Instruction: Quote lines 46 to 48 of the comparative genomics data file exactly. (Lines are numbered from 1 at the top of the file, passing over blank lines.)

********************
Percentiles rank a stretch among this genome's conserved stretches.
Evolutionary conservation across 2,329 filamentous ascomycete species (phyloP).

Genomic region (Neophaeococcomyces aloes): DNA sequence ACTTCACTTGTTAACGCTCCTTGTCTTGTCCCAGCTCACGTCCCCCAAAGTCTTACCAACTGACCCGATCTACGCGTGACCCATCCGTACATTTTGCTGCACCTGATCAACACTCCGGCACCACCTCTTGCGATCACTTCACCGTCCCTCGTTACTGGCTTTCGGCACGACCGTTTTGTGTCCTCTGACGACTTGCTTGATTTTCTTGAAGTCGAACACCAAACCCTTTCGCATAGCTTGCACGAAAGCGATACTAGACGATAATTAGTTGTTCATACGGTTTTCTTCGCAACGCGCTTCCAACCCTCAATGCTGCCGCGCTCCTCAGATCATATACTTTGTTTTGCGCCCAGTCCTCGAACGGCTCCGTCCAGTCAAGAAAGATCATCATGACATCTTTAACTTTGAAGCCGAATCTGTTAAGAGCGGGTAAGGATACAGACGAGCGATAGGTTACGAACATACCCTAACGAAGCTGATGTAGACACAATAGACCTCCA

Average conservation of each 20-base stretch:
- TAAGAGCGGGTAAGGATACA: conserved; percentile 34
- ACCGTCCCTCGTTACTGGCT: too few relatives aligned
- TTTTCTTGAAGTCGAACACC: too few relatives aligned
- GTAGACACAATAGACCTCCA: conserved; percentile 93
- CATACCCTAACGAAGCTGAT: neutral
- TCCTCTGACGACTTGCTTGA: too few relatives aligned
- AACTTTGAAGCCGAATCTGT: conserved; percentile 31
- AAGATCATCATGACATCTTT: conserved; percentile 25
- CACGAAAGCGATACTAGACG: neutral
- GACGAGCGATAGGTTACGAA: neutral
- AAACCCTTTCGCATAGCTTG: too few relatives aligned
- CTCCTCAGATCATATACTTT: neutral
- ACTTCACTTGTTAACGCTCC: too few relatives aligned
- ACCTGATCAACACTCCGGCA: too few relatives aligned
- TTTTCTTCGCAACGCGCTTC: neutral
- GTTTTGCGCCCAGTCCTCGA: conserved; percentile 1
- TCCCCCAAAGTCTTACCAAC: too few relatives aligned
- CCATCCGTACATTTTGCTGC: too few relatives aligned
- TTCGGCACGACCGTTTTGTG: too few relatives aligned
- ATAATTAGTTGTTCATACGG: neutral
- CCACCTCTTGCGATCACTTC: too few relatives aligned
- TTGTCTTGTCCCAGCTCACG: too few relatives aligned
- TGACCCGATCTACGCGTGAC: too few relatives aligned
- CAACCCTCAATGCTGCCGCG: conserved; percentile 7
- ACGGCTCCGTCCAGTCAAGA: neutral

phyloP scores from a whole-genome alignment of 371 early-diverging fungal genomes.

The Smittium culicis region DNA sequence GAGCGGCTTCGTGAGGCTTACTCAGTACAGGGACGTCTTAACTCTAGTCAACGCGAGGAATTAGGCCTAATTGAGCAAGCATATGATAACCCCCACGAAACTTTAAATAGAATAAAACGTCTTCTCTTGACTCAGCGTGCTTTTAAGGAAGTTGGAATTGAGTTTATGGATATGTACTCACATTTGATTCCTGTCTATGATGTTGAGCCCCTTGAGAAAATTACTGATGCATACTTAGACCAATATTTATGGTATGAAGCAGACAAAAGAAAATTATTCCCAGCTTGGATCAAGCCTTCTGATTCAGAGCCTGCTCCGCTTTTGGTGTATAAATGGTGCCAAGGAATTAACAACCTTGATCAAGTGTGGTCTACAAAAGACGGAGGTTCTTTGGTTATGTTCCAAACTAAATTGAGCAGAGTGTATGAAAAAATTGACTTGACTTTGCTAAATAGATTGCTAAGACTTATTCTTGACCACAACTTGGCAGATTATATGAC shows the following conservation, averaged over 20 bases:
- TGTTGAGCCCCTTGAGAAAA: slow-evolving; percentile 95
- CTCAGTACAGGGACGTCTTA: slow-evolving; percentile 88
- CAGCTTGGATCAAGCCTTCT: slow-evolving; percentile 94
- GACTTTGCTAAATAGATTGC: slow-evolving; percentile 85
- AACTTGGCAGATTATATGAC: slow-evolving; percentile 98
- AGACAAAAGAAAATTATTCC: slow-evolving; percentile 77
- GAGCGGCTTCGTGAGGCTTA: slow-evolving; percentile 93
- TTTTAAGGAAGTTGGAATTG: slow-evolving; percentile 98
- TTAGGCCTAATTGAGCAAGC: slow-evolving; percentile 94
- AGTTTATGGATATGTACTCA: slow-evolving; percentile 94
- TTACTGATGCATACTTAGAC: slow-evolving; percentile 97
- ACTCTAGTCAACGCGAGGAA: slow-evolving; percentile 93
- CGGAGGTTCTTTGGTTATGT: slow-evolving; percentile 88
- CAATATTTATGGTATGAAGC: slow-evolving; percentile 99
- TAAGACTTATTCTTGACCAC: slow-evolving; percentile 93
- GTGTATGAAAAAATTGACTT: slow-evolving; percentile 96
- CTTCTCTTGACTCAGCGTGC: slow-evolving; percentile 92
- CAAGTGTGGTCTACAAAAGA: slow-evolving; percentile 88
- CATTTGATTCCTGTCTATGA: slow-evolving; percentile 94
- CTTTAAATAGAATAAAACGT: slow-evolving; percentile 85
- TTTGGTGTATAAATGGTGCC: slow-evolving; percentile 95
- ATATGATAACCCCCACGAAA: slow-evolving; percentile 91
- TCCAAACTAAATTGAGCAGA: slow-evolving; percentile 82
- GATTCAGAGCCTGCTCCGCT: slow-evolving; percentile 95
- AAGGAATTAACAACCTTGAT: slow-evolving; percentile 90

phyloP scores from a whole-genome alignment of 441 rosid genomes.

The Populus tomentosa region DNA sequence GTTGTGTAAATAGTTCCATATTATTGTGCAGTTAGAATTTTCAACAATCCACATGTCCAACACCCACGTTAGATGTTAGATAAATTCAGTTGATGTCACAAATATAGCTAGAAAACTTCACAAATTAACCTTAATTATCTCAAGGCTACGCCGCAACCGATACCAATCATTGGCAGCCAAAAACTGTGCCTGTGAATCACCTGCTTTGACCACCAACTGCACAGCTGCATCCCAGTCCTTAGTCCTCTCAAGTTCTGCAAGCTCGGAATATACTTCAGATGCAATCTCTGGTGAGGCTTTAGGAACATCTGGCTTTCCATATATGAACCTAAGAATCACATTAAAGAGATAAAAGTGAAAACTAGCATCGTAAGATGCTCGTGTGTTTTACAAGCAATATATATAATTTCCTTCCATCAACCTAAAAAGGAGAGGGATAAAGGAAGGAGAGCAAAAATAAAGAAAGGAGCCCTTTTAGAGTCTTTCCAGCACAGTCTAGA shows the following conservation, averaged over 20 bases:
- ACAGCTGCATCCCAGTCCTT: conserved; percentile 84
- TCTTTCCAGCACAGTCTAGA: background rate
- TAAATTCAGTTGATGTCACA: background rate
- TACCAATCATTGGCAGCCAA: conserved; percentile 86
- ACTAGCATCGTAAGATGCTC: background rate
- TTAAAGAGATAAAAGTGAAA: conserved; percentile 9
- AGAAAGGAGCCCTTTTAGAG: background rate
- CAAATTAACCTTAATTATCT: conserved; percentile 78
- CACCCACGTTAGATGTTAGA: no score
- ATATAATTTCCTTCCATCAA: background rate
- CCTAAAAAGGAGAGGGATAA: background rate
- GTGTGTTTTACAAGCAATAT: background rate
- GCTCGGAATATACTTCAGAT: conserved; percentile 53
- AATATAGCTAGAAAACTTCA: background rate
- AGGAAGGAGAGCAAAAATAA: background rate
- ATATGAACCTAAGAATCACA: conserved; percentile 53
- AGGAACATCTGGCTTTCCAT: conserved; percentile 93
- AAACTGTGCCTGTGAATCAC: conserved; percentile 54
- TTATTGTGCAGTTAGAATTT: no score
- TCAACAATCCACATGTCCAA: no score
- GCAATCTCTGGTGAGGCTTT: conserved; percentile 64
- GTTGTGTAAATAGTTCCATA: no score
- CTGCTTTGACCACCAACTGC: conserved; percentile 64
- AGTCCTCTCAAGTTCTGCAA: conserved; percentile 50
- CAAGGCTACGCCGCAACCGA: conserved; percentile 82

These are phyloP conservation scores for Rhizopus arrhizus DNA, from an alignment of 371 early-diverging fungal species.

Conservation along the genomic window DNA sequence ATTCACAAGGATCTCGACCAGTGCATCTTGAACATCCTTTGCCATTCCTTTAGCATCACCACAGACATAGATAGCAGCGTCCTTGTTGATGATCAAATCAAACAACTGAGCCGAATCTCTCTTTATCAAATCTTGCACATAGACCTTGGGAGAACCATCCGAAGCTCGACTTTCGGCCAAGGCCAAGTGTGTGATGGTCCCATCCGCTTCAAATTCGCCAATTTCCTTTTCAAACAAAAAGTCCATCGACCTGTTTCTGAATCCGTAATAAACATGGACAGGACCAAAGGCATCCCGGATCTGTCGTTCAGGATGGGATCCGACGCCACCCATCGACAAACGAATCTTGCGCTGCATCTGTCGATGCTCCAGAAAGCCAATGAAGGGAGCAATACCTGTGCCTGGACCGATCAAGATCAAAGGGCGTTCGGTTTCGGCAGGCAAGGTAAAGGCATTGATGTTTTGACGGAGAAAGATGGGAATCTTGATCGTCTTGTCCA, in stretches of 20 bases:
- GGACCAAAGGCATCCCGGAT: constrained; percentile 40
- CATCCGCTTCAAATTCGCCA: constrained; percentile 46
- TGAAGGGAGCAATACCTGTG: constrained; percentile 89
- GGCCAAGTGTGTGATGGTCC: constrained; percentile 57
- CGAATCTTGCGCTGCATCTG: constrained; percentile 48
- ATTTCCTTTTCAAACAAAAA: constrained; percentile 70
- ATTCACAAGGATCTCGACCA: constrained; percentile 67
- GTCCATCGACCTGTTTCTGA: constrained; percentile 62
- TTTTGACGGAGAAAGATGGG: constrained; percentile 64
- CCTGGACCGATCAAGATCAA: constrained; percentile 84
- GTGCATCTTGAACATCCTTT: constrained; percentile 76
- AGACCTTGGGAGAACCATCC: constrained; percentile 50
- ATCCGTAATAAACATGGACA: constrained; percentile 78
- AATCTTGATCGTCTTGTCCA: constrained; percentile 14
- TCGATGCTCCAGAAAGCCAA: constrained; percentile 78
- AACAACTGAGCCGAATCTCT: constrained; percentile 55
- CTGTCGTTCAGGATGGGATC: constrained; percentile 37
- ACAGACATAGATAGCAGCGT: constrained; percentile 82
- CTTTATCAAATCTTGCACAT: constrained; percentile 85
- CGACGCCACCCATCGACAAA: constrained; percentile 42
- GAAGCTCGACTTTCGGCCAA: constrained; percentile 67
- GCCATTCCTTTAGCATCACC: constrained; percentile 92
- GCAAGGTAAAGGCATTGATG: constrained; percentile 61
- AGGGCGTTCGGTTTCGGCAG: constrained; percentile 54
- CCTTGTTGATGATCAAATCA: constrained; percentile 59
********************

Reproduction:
- TAAGACTTATTCTTGACCAC: slow-evolving; percentile 93
- GTGTATGAAAAAATTGACTT: slow-evolving; percentile 96
- CTTCTCTTGACTCAGCGTGC: slow-evolving; percentile 92